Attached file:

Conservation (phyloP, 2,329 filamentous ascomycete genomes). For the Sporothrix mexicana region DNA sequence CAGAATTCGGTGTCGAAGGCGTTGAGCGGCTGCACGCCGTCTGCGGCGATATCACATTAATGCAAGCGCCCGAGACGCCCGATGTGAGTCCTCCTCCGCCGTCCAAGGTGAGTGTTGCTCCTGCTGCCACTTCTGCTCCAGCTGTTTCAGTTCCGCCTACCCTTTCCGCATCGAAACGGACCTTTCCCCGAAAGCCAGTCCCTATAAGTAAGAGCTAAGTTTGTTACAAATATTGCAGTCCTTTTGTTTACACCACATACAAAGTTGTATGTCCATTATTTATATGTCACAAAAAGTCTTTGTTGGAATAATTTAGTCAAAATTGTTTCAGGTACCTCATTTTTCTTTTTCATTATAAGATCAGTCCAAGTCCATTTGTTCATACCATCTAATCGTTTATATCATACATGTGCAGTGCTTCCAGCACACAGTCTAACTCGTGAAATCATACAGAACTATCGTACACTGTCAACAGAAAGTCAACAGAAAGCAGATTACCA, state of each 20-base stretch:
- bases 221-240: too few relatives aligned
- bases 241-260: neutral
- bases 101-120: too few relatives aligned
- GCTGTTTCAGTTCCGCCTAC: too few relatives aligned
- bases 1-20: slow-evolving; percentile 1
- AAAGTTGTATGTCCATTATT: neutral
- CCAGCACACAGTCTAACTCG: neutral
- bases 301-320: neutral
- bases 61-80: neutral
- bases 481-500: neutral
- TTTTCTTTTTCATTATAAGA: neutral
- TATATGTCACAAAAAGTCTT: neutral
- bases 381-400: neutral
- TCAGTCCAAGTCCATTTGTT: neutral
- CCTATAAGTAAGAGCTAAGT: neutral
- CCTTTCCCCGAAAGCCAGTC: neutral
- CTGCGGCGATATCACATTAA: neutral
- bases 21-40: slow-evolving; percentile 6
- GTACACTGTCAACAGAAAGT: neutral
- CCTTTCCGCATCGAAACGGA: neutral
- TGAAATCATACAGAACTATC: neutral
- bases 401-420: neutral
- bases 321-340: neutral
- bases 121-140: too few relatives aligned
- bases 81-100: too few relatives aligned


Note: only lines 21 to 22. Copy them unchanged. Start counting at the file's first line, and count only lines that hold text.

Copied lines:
- CCTTTCCGCATCGAAACGGA: neutral
- TGAAATCATACAGAACTATC: neutral